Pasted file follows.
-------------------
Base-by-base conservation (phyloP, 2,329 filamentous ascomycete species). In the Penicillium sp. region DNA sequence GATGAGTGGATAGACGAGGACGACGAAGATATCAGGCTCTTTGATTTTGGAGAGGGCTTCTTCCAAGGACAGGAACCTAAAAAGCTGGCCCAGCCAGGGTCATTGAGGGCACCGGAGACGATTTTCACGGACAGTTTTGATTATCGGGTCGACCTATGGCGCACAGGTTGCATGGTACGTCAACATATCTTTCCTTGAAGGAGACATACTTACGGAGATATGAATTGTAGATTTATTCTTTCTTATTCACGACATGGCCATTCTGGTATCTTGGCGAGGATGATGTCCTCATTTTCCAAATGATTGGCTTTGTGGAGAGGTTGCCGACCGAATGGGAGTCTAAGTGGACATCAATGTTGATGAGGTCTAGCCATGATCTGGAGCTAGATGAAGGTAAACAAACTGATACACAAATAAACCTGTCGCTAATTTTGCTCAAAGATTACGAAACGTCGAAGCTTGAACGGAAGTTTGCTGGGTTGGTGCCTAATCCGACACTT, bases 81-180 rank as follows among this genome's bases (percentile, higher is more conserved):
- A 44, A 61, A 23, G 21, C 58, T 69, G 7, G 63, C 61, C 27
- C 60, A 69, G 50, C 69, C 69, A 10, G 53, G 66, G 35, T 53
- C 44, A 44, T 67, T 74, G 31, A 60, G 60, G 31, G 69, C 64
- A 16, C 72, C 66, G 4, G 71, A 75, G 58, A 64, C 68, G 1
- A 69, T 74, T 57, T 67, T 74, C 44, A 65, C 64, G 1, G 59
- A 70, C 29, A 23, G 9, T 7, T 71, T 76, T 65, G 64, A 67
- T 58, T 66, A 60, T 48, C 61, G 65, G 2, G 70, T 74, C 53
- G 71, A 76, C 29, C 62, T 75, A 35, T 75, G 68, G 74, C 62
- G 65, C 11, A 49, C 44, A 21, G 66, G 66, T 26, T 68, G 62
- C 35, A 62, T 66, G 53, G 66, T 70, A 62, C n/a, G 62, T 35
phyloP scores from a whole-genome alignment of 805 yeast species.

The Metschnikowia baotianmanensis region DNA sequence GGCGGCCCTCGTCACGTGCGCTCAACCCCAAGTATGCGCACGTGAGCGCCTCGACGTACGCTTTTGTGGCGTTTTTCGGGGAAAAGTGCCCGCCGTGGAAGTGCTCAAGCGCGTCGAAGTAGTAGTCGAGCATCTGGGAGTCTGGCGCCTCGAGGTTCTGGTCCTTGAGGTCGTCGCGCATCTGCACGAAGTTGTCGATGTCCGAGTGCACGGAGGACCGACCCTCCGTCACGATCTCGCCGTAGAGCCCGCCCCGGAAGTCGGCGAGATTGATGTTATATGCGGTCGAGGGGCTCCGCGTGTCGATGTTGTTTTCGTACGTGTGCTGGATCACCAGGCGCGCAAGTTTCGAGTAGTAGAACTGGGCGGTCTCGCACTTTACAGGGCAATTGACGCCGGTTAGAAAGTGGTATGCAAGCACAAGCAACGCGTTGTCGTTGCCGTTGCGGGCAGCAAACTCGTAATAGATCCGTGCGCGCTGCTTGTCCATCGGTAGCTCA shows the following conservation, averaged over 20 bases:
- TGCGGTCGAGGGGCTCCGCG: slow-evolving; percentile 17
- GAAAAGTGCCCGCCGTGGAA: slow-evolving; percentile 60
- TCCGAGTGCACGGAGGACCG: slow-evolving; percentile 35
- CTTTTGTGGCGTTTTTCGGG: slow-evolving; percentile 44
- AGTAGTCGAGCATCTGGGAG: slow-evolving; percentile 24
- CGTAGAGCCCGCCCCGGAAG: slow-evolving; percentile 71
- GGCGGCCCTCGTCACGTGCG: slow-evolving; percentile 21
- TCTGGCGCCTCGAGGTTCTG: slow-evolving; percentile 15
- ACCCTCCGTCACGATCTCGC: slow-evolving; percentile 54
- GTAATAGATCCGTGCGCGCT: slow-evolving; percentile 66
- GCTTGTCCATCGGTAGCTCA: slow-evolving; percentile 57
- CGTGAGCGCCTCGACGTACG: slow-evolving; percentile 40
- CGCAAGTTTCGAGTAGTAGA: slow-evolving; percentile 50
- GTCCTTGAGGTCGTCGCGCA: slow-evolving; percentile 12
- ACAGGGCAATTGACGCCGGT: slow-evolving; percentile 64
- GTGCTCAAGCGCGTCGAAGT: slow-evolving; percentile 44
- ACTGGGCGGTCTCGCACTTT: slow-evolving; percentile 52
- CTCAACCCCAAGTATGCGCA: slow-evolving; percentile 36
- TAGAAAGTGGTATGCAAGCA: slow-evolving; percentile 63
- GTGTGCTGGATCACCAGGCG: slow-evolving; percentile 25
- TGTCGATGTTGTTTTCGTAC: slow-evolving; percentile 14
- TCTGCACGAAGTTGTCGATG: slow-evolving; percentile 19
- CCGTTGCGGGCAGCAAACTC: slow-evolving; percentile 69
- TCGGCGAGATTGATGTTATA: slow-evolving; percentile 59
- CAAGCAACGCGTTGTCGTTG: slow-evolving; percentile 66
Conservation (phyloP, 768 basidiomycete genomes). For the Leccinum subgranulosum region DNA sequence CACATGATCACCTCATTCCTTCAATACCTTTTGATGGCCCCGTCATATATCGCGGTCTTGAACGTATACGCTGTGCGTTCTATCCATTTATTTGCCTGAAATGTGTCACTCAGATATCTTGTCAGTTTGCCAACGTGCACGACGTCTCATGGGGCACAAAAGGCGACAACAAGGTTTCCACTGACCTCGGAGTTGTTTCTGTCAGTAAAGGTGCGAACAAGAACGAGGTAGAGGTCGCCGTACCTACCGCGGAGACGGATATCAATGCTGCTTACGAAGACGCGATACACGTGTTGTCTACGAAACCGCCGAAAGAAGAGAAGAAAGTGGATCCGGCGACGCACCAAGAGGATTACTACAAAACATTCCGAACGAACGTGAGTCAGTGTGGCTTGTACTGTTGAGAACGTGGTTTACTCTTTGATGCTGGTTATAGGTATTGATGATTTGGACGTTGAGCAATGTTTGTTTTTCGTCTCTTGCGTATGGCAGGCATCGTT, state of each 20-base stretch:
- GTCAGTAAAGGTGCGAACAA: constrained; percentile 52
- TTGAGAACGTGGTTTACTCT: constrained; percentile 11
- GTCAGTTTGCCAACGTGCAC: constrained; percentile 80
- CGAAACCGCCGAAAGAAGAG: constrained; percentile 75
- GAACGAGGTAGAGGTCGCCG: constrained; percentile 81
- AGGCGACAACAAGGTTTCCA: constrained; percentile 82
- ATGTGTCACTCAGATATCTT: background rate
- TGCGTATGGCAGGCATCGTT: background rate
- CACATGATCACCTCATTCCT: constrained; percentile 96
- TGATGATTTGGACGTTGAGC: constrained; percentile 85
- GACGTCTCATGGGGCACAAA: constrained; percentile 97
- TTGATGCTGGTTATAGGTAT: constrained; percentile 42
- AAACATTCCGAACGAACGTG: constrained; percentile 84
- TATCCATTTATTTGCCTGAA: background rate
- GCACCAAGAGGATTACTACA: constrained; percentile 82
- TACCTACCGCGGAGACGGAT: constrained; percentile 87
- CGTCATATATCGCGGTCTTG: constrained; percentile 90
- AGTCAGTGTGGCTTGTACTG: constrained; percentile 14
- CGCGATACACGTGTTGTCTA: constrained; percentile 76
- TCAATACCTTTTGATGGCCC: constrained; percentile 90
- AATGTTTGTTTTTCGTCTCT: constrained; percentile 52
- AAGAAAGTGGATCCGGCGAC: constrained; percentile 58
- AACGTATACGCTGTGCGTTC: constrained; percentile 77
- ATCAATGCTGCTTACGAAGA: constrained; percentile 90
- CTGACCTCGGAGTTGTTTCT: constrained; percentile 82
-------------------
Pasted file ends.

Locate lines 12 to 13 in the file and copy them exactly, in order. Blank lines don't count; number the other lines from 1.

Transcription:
phyloP scores from a whole-genome alignment of 805 yeast species.

The Metschnikowia baotianmanensis region DNA sequence GGCGGCCCTCGTCACGTGCGCTCAACCCCAAGTATGCGCACGTGAGCGCCTCGACGTACGCTTTTGTGGCGTTTTTCGGGGAAAAGTGCCCGCCGTGGAAGTGCTCAAGCGCGTCGAAGTAGTAGTCGAGCATCTGGGAGTCTGGCGCCTCGAGGTTCTGGTCCTTGAGGTCGTCGCGCATCTGCACGAAGTTGTCGATGTCCGAGTGCACGGAGGACCGACCCTCCGTCACGATCTCGCCGTAGAGCCCGCCCCGGAAGTCGGCGAGATTGATGTTATATGCGGTCGAGGGGCTCCGCGTGTCGATGTTGTTTTCGTACGTGTGCTGGATCACCAGGCGCGCAAGTTTCGAGTAGTAGAACTGGGCGGTCTCGCACTTTACAGGGCAATTGACGCCGGTTAGAAAGTGGTATGCAAGCACAAGCAACGCGTTGTCGTTGCCGTTGCGGGCAGCAAACTCGTAATAGATCCGTGCGCGCTGCTTGTCCATCGGTAGCTCA shows the following conservation, averaged over 20 bases: